The above picture was taken with my Canon 50mm f/1.8 II lens. That lens has a reputation for being sharp – after all it’s a prime lens & they are supposed to be sharp, sharper than zoom lenses, even primes with sub-$100 price tags like this one. So looking at all those resolved, neatly ordered and warm-glowing pixels I then wondered how – & under, insofar as I could ensure, similar DIY photography testing conditions – my 28-75mm Tamron zoom lens would fair resolving the scene in comparison to my 50mm Canon prime lens. The way I see it this would be a somewhat accurate comparison of the resolving abilities of both lenses at 50mm. Why? Well because sharpness is made up of acutance (basically the perceived sharpness of edge transitions between two black & white lines) & resolution (the smallest detail a lens can resolve). Acutance can be improved in post processing, resolution cannot. So considering I don’t post process my images then this would seem like a fair, all be it crude, shootout of the resolving ability of both lenses (that’s how I see it anyway – anyone with more in-depth knowledge of this stuff who’s maybe reading this now and pitying my simpleton ignorance is welcome to set me straight by commenting below).
I switched the mode dial on my camera to M & set the shutter at 1/50sec, the aperture at f/9.0 (in the so-called sweet spot region of f/8.0-f/11.0 for most lenses) & the ISO to 640. I put the camera on a 2-second timer, activated the extra-sensitive center, cross-type autofocus point & focused it on the logo of the Windows 7 login screen (I decided against manual focusing in Live View mode because quite frankly I couldn’t have been bothered). With my 50mm lens attached I then took 3 pictures from the closest possible auto focusing distance before swapping over to my Tamron lens at 50mm & capturing 3 more images at the same distance from the screen – the close focusing abilities of the Tammy lens meant I had to set the camera distance from the screen by using the Canon lens first (I wouldn’t imagine that any of this is conforming to anything like industry testing standard protocols but bear with me here). Below is a screen grab from Picasa at 400% magnification/crop/zoom (take your pick) of the best of the images produced by each lens.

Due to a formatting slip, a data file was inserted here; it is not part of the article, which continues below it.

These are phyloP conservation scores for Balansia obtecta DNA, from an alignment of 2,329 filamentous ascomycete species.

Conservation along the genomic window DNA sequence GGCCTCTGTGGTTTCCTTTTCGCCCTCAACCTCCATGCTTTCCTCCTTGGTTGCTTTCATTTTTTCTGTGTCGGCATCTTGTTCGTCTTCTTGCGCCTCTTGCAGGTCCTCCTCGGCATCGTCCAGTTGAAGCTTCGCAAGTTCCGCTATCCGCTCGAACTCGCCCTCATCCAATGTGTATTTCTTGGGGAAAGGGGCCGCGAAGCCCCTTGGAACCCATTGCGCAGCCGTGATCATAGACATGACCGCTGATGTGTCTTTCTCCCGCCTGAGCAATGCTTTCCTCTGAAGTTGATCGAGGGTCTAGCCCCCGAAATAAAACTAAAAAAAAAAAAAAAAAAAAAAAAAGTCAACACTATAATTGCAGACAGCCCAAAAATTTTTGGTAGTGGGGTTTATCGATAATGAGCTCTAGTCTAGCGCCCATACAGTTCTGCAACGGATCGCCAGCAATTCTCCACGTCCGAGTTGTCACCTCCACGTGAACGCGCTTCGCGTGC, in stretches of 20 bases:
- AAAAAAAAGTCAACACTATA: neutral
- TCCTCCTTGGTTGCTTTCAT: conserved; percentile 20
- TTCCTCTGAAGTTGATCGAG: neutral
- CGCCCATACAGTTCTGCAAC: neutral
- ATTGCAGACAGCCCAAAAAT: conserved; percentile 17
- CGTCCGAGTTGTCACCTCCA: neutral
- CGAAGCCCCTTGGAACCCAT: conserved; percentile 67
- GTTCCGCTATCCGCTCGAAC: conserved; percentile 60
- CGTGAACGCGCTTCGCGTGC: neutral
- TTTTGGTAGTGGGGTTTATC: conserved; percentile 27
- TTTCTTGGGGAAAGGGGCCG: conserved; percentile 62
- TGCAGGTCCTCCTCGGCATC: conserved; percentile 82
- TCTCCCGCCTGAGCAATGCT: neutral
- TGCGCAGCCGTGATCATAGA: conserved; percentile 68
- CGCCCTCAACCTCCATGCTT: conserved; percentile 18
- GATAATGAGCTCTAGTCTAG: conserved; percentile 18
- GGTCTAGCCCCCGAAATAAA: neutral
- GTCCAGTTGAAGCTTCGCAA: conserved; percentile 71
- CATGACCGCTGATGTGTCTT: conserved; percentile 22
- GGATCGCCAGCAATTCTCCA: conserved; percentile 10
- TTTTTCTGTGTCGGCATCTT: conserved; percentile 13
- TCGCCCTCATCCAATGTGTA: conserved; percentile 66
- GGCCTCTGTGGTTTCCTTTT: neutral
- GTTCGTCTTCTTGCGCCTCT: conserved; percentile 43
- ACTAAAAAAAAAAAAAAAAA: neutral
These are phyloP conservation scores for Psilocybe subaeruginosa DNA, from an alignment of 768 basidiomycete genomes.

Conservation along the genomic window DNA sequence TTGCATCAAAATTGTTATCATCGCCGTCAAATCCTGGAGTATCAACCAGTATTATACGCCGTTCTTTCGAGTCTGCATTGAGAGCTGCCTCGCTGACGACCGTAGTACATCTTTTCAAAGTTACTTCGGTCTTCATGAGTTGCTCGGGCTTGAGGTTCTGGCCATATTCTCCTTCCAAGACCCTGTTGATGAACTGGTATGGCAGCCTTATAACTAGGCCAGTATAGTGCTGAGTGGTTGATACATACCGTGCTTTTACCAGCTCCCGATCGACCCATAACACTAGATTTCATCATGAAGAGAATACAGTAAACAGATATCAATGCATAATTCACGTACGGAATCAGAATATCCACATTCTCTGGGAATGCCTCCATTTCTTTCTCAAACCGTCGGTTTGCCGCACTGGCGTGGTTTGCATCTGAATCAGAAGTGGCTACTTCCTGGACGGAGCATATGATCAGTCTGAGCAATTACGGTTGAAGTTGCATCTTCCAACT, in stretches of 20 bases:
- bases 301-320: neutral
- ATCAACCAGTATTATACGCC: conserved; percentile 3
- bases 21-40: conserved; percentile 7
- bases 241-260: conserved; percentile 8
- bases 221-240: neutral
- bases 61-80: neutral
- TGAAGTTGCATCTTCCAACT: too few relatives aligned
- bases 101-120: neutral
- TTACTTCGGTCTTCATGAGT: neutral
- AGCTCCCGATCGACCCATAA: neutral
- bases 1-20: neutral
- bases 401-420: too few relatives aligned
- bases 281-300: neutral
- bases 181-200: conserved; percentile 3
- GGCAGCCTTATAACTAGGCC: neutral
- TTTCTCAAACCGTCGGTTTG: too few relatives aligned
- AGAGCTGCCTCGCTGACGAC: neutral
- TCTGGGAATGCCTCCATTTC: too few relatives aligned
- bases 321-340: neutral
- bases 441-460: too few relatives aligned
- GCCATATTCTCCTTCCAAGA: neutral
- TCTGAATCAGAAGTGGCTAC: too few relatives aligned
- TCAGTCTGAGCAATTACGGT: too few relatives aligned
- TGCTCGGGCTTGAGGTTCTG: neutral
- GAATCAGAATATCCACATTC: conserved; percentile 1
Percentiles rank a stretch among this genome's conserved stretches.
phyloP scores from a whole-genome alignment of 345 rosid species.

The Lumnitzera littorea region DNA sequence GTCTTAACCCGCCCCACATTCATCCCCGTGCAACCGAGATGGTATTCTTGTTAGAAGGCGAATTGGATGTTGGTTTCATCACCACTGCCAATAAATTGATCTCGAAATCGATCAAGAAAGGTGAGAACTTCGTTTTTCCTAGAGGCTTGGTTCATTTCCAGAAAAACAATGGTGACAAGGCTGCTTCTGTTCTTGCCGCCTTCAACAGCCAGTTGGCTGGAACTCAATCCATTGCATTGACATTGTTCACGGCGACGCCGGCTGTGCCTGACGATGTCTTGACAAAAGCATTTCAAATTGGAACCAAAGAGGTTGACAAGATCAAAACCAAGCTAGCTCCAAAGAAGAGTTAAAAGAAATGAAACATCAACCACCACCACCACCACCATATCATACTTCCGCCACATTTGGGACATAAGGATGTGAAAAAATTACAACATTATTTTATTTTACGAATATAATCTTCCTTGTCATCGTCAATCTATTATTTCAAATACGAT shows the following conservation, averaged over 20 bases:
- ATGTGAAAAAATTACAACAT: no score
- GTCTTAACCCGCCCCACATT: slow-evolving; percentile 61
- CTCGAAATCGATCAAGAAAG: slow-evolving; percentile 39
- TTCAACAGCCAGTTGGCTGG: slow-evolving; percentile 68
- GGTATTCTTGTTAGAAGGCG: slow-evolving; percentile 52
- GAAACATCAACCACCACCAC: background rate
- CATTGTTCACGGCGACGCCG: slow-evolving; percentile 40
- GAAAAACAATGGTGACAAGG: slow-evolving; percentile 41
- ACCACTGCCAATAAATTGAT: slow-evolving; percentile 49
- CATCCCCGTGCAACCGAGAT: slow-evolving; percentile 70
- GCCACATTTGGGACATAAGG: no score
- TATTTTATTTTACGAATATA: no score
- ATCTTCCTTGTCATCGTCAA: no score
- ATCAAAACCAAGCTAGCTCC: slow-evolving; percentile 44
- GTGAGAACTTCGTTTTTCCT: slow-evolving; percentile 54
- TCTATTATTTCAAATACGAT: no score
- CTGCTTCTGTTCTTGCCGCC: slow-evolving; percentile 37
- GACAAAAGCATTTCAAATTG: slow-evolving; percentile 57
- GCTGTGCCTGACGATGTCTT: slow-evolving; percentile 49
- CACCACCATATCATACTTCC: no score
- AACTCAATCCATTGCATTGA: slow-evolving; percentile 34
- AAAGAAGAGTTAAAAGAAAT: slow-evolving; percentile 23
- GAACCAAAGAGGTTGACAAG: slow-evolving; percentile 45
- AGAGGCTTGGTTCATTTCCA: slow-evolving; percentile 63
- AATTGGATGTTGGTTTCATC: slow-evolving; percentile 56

It’s probably hard to tell from the screen grabs as shown here but on the full resolution versions it’s clear that the Canon is sharper; in layman speak there’s a more defined gap – less fuzziness – between adjoining pixels on the Canon image. That said I’m at 400% zoom here so really there’s very little in it (the term splitting hairs immediately comes to mind). All this means I’ve probably developed an even deeper appreciation for my awesome Tammy lens as a result of this random escapade; at 50mm, roughly the middle of its focal range, it seems to be almost as sharp as my 50mm prime, something I have noticed in everyday use.
So there you have it. Following on from my ground-breaking ‘Eureka! IS Works’ revelation, my latest photography test also serves to confirm something everyone already knew – that primes out resolve zooms, or at the very least in the dMb photography universe my 50mm prime out resolves my Tamron zoom. Q.E.D.
Update – February 20th, 2012.
I mentioned above the likes of sensor pixel density & pixel pitch (size). If you want to read up on how these variables tie in, or not as the case may be, to the likes of image noise, depth of field (dof), diffraction etc., then you could do a lot worse than to read this awesome blog entry from lensrentals.com.